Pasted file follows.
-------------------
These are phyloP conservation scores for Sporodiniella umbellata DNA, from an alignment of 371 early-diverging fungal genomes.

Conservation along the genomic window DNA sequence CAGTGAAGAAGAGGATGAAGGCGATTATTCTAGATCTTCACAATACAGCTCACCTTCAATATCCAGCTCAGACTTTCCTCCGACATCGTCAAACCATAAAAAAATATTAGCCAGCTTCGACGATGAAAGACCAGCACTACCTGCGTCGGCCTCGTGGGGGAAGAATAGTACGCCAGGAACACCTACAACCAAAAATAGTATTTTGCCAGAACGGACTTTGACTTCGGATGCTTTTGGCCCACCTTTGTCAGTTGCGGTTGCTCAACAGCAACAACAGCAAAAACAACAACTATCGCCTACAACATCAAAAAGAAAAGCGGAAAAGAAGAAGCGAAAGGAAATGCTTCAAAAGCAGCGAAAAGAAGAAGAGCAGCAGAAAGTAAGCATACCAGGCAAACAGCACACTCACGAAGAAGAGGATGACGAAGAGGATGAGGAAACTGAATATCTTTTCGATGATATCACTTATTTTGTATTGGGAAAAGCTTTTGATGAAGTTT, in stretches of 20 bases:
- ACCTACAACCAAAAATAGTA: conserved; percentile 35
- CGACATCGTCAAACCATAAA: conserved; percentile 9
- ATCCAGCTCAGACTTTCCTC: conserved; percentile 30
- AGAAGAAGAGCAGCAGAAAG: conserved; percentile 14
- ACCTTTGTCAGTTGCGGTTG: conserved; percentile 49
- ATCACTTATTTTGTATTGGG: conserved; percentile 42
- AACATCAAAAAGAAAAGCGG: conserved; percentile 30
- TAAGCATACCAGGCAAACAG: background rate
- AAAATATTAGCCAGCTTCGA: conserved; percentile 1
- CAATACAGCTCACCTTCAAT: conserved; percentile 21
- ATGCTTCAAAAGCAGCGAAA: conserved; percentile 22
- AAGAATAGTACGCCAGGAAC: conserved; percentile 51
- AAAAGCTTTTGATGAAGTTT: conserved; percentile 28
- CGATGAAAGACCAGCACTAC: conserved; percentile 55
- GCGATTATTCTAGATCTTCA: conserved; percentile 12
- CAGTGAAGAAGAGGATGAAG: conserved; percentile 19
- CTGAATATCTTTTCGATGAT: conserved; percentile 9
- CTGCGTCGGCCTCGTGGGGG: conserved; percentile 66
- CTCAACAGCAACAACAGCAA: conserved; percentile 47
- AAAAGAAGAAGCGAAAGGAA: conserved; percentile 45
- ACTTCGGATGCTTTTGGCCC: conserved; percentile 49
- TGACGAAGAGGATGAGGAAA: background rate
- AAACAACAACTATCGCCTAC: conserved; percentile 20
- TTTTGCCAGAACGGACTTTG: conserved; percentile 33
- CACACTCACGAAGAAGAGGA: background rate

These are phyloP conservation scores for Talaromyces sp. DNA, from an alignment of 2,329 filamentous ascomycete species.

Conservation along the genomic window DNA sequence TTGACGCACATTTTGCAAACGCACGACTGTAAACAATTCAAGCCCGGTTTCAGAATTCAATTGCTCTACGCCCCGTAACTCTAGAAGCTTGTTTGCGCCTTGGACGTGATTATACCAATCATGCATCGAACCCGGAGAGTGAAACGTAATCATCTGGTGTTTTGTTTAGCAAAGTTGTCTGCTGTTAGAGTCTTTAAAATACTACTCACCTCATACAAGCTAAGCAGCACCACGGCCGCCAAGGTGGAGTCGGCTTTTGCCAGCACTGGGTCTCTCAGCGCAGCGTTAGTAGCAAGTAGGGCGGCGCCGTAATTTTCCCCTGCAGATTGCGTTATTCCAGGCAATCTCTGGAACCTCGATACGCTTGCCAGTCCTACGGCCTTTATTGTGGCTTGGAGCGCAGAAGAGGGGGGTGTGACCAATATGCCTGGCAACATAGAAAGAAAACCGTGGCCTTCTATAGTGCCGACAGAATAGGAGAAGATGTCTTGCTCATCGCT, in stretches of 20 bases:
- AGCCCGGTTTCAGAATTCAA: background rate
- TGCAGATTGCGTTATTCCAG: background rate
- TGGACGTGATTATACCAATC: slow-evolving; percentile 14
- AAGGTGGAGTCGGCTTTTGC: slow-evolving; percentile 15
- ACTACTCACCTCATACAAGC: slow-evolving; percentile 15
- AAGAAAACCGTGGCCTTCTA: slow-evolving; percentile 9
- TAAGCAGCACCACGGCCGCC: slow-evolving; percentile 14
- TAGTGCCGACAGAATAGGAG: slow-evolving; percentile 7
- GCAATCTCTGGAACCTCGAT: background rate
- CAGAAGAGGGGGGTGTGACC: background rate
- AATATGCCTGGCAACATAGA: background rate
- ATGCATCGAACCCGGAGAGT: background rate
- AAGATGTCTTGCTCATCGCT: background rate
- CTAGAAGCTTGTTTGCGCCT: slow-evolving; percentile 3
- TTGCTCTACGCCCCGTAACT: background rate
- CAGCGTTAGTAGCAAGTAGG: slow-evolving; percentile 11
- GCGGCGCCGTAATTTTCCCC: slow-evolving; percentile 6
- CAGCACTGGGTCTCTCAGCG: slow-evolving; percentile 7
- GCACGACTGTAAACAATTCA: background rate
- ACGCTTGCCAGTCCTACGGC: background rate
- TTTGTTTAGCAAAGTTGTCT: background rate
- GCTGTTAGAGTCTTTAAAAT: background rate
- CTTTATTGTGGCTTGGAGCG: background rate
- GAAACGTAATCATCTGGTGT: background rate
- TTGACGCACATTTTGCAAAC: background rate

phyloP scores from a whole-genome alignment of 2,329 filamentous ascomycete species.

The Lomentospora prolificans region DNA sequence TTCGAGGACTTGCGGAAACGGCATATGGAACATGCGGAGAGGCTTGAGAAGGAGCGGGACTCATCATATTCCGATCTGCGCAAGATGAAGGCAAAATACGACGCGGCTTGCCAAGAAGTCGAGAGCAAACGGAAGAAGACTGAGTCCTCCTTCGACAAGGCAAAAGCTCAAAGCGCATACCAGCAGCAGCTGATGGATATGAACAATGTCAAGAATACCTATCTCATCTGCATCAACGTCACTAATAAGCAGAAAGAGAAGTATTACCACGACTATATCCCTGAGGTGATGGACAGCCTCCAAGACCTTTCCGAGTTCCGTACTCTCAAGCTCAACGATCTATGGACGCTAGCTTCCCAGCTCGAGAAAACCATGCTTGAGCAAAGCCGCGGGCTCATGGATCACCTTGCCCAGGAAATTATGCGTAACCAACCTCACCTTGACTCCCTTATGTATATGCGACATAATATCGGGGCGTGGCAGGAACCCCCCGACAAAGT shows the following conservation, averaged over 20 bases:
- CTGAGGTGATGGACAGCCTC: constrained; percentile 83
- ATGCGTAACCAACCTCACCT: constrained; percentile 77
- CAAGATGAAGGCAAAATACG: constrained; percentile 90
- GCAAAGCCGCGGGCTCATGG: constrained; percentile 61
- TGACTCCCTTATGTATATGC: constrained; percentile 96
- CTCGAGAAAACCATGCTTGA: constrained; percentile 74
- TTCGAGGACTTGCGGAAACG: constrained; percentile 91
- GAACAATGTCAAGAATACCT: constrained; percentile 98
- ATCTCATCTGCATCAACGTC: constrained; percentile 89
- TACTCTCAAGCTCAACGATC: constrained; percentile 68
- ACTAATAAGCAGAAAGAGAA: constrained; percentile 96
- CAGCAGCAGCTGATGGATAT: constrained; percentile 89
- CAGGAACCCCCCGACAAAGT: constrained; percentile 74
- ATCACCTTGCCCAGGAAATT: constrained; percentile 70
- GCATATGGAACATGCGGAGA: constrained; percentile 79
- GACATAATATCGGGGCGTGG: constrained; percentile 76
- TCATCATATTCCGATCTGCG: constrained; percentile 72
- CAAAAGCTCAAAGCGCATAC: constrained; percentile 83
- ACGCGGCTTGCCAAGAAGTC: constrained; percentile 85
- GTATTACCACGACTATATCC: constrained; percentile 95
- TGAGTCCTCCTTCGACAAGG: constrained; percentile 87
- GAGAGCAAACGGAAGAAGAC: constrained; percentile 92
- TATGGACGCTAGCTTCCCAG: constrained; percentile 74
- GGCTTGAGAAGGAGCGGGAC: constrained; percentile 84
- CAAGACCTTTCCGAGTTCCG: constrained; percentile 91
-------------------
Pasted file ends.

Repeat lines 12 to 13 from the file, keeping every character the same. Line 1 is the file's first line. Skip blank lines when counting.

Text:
- CAATACAGCTCACCTTCAAT: conserved; percentile 21
- ATGCTTCAAAAGCAGCGAAA: conserved; percentile 22